A Lola le encantan los cuentos book cover image

A Lola le encantan los cuentos

  • 1695

By: Anna McQuinn / Illustrated by: Rosalind Beardshaw

Let your imagination run wild!

Lovable Lola is back in this imaginative sequel to the best-selling Lola at the Library.

Lola loves to go to the library with her daddy. Every night she reads a new story, and the next day, she acts it out. One day she's a fairy princess, the next day she goes on a trip to Lagos! She becomes a tiger, a farmer, a pilot . . . what will Lola be next?

Children and adults will love following along with Lola's adventures. Lola Loves Stories celebrates imaginative thinking and the importance of books as a way to inspire young minds.

Look Inside the Book:

Author & Illustrator Bios:

Anna McQuinn, author

Anna McQuinn has worked in children's books for more than twenty-five years as an editor, publisher, and writer. She is the author of more than twenty books for children, including Lola at the Library, Lola Loves Stories, Lola Reads to Leo, The Sleep Sheep (Scholastic), and If You're Happy and You Know It! (Barefoot). Anna leads groups like Leo's at her local library.

Read more about Anna McQuinn.

Rosalind Beardshaw, illustrator

Rosalind Beardshaw loved drawing from early childhood and from a young age decided she wanted to become an illustrator. She studied at Manchester Polytechnic where she earned a degree in illustration.

Read more about Rosalind Beardshaw.

Awards & Honors:

  • A Chicago Public Library Best of the Best Book

Editorial Reviews:

School Library Journal

The lovable African-American preschooler from Lola at the Library (Charlesbridge, 2006) returns in this whimsical picture book. Lola and her daddy go to the library every Saturday to pick out books. The stories she reads with her family throughout the week lend inspiration to her playtime, stretching her imagination and physical limits. Lola becomes a fairy princess, a pilot flying to exotic places, a farmer, and even a "wild and wicked" monster. The simple and straightforward text is easy to read, and the bright acrylic illustrations are eye-catching close-ups of Lola absorbed in books and in play. This engaging depiction of a child's enthusiasm for being read to is an excellent choice for libraries.


Kirkus Reviews

Lola's daddy takes her to the library every Saturday, where she finds "excellent books," and every night her mommy or daddy reads them to her. The next day Lola acts out the story. On Sunday she's a fairy princess; on Monday she takes her toy animals "on fantastic trips to places like Paris"; on Wednesday she's a tiger, etc. Each new book and day provides Lola with a variety of tales to play out, with the last one--which is about a wild monster--posing the question, "What will Lola be tomorrow?" The final page shows her in a wolf suit just like Max's. The library books, the pretending, and the incorporation of the days of the week work together as a simple and pleasing premise. Beardshaw's acrylic illustrations depict the multicultural kids and Lola's black family with childlike charm, while the title will have librarians, parents and booksellers smiling. Alert: The book will be an invitation for lap kids to follow Lola's lead--not such a bad thing.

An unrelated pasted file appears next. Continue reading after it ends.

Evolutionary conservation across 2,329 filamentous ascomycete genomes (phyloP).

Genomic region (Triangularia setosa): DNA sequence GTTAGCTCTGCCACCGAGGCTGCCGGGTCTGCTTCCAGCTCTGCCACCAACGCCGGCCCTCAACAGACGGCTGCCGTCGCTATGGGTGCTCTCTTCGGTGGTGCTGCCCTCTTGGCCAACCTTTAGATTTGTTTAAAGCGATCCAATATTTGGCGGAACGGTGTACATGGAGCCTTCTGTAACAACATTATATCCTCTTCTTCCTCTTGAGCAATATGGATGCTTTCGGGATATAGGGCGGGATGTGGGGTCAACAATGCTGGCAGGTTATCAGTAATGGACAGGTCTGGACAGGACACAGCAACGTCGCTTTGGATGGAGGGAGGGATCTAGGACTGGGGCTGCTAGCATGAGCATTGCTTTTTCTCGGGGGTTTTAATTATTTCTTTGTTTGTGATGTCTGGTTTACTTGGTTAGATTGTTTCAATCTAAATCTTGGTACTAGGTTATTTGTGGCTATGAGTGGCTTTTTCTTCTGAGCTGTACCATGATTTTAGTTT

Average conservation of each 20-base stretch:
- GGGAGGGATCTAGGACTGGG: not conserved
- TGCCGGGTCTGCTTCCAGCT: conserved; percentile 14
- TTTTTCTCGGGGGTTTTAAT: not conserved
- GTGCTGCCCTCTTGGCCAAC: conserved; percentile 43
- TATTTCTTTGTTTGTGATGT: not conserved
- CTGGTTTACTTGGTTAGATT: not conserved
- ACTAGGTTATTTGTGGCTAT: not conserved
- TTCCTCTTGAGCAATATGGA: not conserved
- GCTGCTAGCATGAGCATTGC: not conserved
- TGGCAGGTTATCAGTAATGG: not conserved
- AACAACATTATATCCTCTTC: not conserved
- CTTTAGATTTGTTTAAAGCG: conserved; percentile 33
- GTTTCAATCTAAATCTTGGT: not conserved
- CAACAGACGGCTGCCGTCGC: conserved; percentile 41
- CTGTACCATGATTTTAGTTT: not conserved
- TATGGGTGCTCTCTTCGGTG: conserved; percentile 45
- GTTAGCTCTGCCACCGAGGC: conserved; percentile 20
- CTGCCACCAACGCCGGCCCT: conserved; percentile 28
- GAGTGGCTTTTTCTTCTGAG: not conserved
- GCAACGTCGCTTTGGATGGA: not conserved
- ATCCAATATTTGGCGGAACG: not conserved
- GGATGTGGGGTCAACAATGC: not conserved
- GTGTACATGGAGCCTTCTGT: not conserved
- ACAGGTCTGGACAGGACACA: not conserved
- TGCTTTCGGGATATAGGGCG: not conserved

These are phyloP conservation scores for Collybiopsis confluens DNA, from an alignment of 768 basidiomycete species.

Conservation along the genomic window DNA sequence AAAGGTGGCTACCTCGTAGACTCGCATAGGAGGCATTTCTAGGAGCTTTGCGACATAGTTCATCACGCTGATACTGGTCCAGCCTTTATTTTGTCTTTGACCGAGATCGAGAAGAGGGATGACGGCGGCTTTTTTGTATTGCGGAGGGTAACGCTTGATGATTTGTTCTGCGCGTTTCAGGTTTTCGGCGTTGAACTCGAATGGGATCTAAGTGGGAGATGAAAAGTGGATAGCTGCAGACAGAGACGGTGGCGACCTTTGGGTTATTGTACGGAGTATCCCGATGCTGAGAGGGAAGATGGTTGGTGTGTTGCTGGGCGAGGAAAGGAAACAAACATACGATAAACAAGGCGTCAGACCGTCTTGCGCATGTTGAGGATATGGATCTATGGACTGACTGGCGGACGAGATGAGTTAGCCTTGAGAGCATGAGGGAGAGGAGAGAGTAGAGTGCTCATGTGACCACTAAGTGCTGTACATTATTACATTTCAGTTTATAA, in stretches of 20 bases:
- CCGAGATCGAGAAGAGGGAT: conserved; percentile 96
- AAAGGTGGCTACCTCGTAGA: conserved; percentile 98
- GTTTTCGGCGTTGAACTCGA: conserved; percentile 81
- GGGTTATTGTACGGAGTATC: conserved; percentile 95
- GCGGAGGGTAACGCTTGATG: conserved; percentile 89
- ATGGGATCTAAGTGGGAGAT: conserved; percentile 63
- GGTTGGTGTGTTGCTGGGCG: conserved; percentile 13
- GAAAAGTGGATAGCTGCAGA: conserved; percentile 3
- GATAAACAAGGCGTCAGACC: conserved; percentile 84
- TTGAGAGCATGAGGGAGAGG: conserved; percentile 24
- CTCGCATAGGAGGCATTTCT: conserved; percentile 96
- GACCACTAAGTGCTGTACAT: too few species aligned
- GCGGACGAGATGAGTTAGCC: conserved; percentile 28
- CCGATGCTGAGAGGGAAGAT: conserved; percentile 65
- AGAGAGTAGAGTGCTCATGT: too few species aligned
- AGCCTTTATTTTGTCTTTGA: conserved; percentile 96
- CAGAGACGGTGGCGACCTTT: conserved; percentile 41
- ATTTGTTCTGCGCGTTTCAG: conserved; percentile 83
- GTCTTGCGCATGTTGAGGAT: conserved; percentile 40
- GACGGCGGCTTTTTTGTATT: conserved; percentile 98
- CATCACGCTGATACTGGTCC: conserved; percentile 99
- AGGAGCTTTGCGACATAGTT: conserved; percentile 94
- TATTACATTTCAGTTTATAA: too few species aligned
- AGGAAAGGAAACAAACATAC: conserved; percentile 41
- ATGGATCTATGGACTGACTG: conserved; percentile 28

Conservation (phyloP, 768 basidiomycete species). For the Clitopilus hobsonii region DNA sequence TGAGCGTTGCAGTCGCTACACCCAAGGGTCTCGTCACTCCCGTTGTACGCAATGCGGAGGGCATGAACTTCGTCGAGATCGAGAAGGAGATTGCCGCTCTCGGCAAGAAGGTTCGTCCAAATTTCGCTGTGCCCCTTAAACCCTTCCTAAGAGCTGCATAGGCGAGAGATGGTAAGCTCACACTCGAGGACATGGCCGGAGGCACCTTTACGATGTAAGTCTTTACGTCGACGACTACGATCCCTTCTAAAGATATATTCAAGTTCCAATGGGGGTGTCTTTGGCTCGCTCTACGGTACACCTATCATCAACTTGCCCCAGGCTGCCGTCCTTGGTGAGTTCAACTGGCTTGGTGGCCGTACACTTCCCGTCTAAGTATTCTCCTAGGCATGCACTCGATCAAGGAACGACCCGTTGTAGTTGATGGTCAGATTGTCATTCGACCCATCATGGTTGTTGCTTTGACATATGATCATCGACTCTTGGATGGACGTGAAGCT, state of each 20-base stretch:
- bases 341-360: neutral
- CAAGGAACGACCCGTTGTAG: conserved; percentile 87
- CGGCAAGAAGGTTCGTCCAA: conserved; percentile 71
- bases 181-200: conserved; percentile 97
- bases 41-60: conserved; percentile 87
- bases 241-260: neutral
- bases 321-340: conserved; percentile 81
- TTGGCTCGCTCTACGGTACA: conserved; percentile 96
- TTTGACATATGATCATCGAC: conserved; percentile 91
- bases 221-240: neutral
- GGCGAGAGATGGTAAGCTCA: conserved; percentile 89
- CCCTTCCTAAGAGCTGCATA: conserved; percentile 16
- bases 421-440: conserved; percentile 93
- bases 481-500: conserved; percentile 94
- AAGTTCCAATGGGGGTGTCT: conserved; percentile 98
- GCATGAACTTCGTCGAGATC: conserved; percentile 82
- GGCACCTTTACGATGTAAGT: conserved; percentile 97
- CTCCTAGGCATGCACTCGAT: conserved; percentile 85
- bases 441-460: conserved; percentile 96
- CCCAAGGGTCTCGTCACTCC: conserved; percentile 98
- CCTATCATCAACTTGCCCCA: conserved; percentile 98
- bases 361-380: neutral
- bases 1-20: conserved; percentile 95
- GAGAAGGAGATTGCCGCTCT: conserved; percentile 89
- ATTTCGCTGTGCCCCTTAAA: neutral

Publishers Weekly

In Lola at the Library (2006), readers learned that bibliophilic Lola and her mother travel to the library every Tuesday. Turns out one trip a week isn't enough: every Saturday, Lola and her father pick out library books, which then become the inspiration for pretend play the rest of the week. "Tuesday night Lola's mommy reads a story about fierce tigers. The next day Lola chases her friend Orla all over the jungle" (actually a backyard that the two girls have stocked with stuffed animals). McQuinn and Beardshaw keep their young African-American heroine firmly rooted in the real world, and while the sturdy characterizations and cheery, saturated acrylic colors are never less than genial, the literalness starts to feel a bit ho-hum--it's almost like reading a recipe book for "Let's Pretend." A nod to Where the Wild Things Are in the final pages (it's the last book Lola and her father read) may remind readers all too well of what a real flight of fancy looks like.

When three-year-old Lola and her father read stories, Lola becomes the hero of each, using her imagination to become a fairy princess, a construction worker, and even a scary monster. Lola is just as sure to delight preschoolers in this quiet read-aloud as she did in McQuinn’s Lola Loves the Library. A simple text and soft pastels make this a charming, if slight, read, and many families and teachers will be thrilled to find a book featuring an African-American girl and her father engaged in early literacy activities. The story leaves readers wondering about (and discussing) Lola’s next inspiration.

Language Arts

Lola's daddy takes her to the library on Saturdays and once they are home, he reads Lola the books they borrowed. After hearing her daddy read the first story about a fairy princess, Lola spends the next day wearing a fancy dress and a sparkling crown. She is a fabulous fairy princess! Lola can achieve anything she wants if she tries, just like the people in the books that her dad reads for her. One day she is a princess, the next day she is a ship traveler, and another day she is a hunter. Accompanied by beautiful pictures by Rosalind Beardshaw, the book is perfect to show young children how a love of books and libraries can take them, at least in their imaginations, to adventure, love, and knowledge.


Download the Cover


ISBN: 978-1-58089-258-2

ISBN: 978-1-58089-259-9

ISBN: 978-1-60734-552-7 EPUB
ISBN: 978-1-60734-441-4 PDF
For information about purchasing E-books, click here.

English language edition
ISBN: 978-1-58089-258-2 Hardcover
ISBN: 978-1-58089-259-9 Paperback

Ages: 5-8
Page count: 32
8 x 10

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